Some of the greatest names in the NFL were, at some point, unknown players in high school and college. Well, the stars of today were, at some point, rookies in the NFL. We always tend to forget one crucial player in the making of the stars, the scouts.
Scouts evaluate and identify talent from high school and college. Ever wondered how to become an NFL scout?
When the NFL season ends, all eyes turn to the NFL combine and draft. Not every player has the potential to make it in the NFL. That’s where the NFL scouts come in and perform rigorous evaluations.
Becoming an NFL scout can be an exciting career choice. You need a proper understanding of the game to be an NFL scout. There are steps to becoming an NFL scout.
In this post, I’ll take you through the extensive process of becoming an NFL scout. Have an interest in becoming one of the best talent spotters in the league.
Keep reading below to learn how to become an NFL scout.
Get Involved in Football
So, what makes a good football scout? A good scout gets involved in football. You need to know the ins and outs of football. Literally, you need a good understanding of football to be a scout.
There’s no specific requirement to have played in high school. But hands-on experience is a must.
Football players are most likely to become scouts as they have the ins and outs of the game. You’ve probably seen previous NFL players become scouts.
Former players or managers have great insights into the game. They can see a talent early as they know what’s required. Those small details can only be seen by people that have been in the game.
Getting involved in the game doesn’t mean playing at the highest level. College or high school experience is enough. You need to have the grips of the game.
People with a background in football understand the game a lot easier. Involvement in the game can be in the form of a player, coach, or student manager.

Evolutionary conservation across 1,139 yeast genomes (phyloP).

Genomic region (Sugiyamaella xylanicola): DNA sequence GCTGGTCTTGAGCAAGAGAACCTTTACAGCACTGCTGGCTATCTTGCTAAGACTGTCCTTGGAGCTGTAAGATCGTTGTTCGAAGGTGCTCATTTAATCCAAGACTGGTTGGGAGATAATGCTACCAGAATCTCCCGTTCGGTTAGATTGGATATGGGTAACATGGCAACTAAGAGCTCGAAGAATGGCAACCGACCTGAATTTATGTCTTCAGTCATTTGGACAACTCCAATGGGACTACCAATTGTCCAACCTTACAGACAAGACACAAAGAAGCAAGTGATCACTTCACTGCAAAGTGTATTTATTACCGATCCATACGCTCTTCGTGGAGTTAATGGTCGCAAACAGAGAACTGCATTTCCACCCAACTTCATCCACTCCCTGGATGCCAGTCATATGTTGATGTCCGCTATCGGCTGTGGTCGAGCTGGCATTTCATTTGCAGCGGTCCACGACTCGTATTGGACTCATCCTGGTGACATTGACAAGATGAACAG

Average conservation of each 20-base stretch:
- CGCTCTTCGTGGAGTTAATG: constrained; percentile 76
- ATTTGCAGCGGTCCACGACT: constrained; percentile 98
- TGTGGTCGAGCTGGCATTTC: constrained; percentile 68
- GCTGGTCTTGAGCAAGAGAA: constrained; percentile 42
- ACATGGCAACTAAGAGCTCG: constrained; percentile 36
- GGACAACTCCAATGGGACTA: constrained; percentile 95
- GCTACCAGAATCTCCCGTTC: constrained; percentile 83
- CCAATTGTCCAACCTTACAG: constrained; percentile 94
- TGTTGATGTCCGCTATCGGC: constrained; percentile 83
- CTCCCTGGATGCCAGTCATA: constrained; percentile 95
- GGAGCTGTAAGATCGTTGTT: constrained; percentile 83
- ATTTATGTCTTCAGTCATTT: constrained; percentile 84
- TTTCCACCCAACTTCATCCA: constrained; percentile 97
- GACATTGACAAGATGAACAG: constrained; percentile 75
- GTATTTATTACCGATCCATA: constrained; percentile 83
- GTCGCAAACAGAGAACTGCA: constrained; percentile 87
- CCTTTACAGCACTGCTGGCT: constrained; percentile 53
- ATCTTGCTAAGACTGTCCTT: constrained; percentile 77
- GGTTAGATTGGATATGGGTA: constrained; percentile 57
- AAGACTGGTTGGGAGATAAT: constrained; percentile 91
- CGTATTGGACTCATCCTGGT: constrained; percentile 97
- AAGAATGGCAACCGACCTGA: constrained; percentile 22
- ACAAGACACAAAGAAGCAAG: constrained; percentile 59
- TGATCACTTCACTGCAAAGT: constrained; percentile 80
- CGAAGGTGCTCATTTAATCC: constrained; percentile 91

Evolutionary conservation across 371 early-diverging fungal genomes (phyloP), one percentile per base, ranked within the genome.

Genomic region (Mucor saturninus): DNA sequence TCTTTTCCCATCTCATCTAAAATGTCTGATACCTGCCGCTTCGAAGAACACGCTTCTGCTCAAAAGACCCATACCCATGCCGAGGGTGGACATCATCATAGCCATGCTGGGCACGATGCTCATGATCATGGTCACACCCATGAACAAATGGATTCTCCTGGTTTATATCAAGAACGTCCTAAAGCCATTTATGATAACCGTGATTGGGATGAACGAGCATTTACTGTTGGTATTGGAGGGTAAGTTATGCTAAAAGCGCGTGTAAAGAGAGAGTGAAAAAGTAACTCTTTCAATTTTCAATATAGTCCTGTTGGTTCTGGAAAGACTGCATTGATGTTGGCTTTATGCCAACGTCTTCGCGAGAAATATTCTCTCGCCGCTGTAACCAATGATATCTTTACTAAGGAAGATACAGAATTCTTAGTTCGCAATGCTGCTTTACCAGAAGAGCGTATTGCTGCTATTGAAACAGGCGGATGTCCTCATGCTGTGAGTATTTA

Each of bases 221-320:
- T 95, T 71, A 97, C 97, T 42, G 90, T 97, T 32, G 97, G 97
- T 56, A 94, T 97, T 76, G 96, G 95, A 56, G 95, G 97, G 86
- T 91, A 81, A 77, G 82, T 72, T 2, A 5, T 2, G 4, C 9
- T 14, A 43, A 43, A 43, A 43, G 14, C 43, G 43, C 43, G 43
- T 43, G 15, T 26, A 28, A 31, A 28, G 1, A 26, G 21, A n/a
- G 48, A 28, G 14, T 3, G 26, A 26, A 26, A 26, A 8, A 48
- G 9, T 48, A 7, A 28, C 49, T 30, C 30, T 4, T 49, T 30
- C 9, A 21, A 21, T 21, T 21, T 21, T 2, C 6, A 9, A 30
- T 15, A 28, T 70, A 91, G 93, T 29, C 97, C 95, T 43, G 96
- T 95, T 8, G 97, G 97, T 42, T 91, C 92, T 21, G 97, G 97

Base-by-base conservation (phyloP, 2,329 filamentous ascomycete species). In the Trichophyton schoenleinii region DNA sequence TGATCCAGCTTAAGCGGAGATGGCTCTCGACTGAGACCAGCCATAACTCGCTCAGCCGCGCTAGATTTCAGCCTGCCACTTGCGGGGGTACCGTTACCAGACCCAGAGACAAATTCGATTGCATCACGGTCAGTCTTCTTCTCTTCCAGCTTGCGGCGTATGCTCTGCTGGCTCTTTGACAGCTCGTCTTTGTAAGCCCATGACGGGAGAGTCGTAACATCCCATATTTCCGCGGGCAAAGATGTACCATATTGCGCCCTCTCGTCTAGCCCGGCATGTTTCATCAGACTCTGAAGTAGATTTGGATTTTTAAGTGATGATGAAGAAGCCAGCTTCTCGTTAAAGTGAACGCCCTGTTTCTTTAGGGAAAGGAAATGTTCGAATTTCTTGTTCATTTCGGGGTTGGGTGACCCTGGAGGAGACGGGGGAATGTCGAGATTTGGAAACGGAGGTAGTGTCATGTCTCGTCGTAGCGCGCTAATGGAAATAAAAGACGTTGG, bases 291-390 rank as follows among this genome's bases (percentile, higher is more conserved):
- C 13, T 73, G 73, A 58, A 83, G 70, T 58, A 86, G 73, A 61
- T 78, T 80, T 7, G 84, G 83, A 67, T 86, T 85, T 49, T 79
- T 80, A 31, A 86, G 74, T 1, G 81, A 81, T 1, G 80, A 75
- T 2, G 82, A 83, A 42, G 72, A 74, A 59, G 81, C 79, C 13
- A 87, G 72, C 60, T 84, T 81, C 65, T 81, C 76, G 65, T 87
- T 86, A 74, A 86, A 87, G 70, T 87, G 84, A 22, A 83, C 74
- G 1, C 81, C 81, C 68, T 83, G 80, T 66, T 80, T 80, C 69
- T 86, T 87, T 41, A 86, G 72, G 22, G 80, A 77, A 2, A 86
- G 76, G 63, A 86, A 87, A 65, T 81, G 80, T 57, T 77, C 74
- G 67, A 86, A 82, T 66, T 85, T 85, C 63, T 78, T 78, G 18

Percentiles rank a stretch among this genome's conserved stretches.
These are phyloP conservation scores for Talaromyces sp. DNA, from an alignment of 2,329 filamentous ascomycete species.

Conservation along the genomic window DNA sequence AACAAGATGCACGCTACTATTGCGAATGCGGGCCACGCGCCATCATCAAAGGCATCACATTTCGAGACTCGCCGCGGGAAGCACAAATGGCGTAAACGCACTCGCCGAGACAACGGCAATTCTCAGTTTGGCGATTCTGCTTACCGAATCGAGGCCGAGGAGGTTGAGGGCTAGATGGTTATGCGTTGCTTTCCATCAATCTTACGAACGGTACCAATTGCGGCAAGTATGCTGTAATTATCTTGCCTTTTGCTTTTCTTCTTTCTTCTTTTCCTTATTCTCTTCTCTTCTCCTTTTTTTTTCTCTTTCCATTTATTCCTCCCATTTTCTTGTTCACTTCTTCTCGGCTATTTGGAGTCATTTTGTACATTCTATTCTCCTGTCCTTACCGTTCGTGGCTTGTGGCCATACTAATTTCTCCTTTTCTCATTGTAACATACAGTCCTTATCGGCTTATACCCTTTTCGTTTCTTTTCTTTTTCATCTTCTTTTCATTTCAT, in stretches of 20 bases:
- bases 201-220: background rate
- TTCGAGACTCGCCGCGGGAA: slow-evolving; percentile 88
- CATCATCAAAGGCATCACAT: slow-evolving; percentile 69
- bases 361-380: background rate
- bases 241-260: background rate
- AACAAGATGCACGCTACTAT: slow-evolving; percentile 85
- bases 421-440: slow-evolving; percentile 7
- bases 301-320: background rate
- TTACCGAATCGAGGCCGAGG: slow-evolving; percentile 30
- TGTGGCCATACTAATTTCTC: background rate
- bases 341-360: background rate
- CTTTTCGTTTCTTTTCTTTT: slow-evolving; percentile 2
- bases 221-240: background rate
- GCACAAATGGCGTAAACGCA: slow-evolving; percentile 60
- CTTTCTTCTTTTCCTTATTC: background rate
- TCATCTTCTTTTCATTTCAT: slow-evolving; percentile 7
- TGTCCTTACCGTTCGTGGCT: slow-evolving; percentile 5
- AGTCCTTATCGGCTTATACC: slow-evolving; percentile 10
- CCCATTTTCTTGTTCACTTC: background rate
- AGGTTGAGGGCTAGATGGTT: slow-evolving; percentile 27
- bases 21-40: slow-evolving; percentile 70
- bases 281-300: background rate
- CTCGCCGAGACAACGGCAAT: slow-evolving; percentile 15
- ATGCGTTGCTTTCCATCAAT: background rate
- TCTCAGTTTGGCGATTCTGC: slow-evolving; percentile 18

Earn NFL Certifications and Educate Yourself
You’ll need a scouting degree. A bachelor’s degree is not necessary but is highly desirable. Having a bachelor’s degree tells more about you to teams, coaches and players. But it’s never a requirement.
According to the U.S. Bureau of Labor Statistics, most scouts tend to have a degree in sales, sports management, marketing, and business. Such a degree is important for the hard and soft skills of scouting.
To further develop an eye for scouting, attending a Scouting Academy makes sense. You can also take courses offered by Sports Management Worldwide. Here, you’ll learn invaluable scouting skills.
Simple things like spotting talent and writing scouting reports are taught here. Having such certifications is a good signal to the NFL that you know what you’re doing.
With your certification ready, it’s time to build some network.
Build Your Network
You’re never going to succeed alone as an NFL scout. Connections are everything in the scouting world. You need to meet and know the right people. Meet and know other scouts. Create good relationships with them and have a reputation in the NFL.
This is why being involved in football is important. You already know a few people here and there. Networking should start from where you’re taking your NFL courses.
Attend the Owners’ meetings and scouting combine. Meet people in key areas and introduce yourself. Be presentable and find ways to stand out from key people in the NFL.
Take, for instance, the true story of Daniel Kelly. A fan who turned into an NFL scout. Kelly wrote a 350-page draft guide that he circulated in triplicate to several people in the NFL. That’s how he got noticed.
It’s not the evaluations that got Kelly noticed but the passion and dedication. You need a work-ethic and attention to detail when networking. How else are people going to take you seriously?
Get an Internship in Scouting
NFL teams offer scouting internship programs that you need to take advantage of. You can also gain valuable experience as an intern for the local high school or college football team.
You just have to be aggressive and look out for opportunities. As an intern, you can build considerable skills that will enable you to make it in the NFL as a scout.